News / July 2024

New CLTC White Paper on Explainable AI, Counterfactual Explanations

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Developers of artificial intelligence (AI) often struggle with making their models “explainable,” i.e., ensuring that users of the system understand how or why an output or decision was made. A new white paper from the Center for Long-Term Cybersecurity explores diverse approach to explainable artificial intelligence (XAI), focusing on one approach in particular: counterfactual explanations, or CTEs.

The paper, “Improving the Explainability of Artificial Intelligence: The Promises and Limitations of Counterfactual Explanations,” was authored by Alexander Asemota, a PhD candidate in statistics at UC Berkeley. Asemota conducted his research on counterfactual explanations during his term as a fellow in the AI Policy Hub, an interdisciplinary initiative that trains UC Berkeley researchers to develop effective AI governance and policy frameworks.

“As AI rises in prominence across domains, it is crucial that companies, governments, and the public understand how AI is impacting decision-making,” Asemota writes. “However, there continues to be a dearth of guidance on how decisions made by algorithmic systems should be explained to those affected by them. This paper seeks to offer some perspective on counterfactual explanations, a methodology that has the potential to greatly improve access to recourse for algorithmic subjects.”

Alexander Asemota
Alexander Asemota

Counterfactual explanations, Asemota explains, are “intuitive for users because they describe how changing the factors that went into an algorithm-based decision would lead to a different output.” He offers the example of an applicant denied admission to a university: a counterfactual explanation might recommend that the applicant increase their test scores or take additional courses to improve their chances.

Still, while CFEs offer some improvements over other explanation methods, they still have significant limitations, Asemota writes. Companies, lawmakers, researchers, and regulators must keep these limitations in mind when considering how and when to use CFEs. Asemota provides specific recommendations for different stakeholders in shaping AI and AI policy, including regulators, lawmakers, companies and researchers.

“Counterfactual explanations are promising as they provide specific recommendations to the user in a format that does not require significant knowledge of AI.”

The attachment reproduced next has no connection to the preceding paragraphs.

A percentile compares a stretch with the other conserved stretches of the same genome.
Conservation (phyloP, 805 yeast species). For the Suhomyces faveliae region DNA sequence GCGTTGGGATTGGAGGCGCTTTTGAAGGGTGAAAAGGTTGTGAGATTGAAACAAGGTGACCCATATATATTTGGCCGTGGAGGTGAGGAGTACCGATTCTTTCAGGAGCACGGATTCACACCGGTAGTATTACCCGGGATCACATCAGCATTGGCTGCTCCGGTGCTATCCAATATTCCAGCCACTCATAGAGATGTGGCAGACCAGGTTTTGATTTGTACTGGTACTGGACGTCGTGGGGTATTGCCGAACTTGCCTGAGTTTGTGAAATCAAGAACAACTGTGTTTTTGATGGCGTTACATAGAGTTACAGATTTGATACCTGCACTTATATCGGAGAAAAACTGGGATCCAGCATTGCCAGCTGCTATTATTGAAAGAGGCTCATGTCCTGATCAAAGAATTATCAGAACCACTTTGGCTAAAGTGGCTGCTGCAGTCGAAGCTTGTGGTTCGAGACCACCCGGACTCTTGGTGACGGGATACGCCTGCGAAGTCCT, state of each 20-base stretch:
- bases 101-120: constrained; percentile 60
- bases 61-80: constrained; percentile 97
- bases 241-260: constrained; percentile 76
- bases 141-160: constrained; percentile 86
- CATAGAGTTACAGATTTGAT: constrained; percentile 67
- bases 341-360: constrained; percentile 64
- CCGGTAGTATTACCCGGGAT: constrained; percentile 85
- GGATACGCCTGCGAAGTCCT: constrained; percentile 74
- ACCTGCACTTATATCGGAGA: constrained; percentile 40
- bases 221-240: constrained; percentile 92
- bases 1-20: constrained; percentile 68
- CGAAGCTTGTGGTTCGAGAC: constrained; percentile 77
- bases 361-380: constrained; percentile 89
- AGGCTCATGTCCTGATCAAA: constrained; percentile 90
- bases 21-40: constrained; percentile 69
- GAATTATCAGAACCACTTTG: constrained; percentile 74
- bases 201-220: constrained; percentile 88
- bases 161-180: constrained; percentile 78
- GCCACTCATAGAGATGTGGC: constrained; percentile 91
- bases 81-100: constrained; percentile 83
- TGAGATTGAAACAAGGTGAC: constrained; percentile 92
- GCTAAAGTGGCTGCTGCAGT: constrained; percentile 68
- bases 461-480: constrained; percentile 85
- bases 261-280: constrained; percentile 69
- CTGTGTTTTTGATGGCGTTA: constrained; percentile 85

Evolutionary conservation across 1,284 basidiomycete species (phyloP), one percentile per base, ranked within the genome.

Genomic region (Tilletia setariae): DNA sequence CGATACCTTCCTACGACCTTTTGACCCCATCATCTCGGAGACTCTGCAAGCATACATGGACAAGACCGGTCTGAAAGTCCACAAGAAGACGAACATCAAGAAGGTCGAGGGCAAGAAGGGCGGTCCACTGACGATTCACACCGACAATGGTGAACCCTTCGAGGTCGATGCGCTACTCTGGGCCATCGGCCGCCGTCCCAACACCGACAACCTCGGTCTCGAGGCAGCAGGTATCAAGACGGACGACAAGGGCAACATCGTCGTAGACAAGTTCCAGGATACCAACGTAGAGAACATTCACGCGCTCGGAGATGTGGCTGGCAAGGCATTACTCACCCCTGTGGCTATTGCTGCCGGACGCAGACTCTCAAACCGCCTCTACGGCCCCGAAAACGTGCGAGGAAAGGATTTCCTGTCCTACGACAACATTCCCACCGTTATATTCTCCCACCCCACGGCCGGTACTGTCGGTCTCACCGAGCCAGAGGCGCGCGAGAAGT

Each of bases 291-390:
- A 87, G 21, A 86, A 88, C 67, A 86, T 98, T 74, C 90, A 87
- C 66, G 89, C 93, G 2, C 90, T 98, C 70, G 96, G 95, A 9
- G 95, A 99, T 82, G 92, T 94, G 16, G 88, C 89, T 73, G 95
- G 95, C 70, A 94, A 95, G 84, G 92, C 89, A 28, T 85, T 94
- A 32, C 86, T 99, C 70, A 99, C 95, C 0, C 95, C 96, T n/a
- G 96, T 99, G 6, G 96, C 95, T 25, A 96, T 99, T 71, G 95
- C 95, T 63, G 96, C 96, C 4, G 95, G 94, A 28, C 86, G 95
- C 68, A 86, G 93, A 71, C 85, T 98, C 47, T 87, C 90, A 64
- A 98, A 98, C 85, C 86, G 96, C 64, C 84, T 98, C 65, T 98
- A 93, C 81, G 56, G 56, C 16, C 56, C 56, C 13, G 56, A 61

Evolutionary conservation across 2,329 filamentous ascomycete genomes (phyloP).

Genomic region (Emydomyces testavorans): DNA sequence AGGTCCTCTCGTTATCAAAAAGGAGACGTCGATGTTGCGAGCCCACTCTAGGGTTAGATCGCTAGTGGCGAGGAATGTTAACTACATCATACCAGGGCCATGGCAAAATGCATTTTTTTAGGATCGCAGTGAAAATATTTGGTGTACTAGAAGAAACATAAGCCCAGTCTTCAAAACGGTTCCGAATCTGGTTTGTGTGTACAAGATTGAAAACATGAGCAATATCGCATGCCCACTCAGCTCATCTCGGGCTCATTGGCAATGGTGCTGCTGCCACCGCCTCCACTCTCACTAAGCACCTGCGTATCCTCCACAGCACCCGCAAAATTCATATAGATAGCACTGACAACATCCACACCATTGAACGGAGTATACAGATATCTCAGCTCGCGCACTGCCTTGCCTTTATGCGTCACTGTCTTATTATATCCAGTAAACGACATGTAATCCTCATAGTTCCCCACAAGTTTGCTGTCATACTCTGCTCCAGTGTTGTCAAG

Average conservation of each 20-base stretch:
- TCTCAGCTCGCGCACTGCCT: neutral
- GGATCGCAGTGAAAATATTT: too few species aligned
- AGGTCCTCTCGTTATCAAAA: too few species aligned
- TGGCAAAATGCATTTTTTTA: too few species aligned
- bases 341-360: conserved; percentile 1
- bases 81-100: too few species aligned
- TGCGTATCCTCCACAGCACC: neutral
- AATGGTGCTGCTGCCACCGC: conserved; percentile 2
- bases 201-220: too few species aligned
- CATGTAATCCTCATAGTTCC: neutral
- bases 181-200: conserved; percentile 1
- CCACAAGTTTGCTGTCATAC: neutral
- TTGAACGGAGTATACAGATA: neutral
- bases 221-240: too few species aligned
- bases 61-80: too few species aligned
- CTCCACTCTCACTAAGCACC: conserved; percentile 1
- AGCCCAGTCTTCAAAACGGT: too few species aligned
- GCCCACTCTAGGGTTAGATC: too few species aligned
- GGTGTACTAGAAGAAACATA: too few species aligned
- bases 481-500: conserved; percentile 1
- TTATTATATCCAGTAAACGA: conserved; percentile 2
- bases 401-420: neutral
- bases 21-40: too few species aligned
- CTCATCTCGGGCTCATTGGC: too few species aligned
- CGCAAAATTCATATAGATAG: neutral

Asemota suggests that regulators of AI technologies should, at least for now, refrain from requiring AI developers to provide counterfactual explanations, due to deficiencies in existing methodologies. They should, however, support the development of frameworks for explainability, and collaborate with open-source developers to create robust libraries for models, tools, and methodologies that support explainability.

Lawmakers, meanwhile, should require reporting on explainability for high-stakes domains such as finance and medicine. They should also require that technology makers disclose the use of AI systems, ensuring that algorithmic subjects are aware of when and how AI/ML is being used for decisions that affect them.

Companies should continue to test the use of counterfactual explanations, including by comparing the recommendations provided by CFEs to observed data to evaluate their accuracy and effectiveness. They should also test and validate any methods for explainability that they intend to implement, and build rigorous and automatic evaluation structures into AI pipelines.

Asemota recommends that AI researchers collaborate with applied AI/ML practitioners to progress counterfactual explanations research. They should place higher emphasis on safety and explainability in AI research, and communicate the risks in using explainability methods developed through their research.

“The rise of AI/ML has led to a growing need for explainability and transparency from what are often opaque systems,” Asemota writes in the conclusion. “Counterfactual explanations are a promising tool in the pursuit of explainable AI, but CFEs have significant limitations. Regulators, legislators, private companies, and researchers all have a role to play in improving counterfactuals and increasing explainability in AI/ML more generally.”

Improving the Explainability of Artificial Intelligence: The Promises and Limitations of Counterfactual Explanations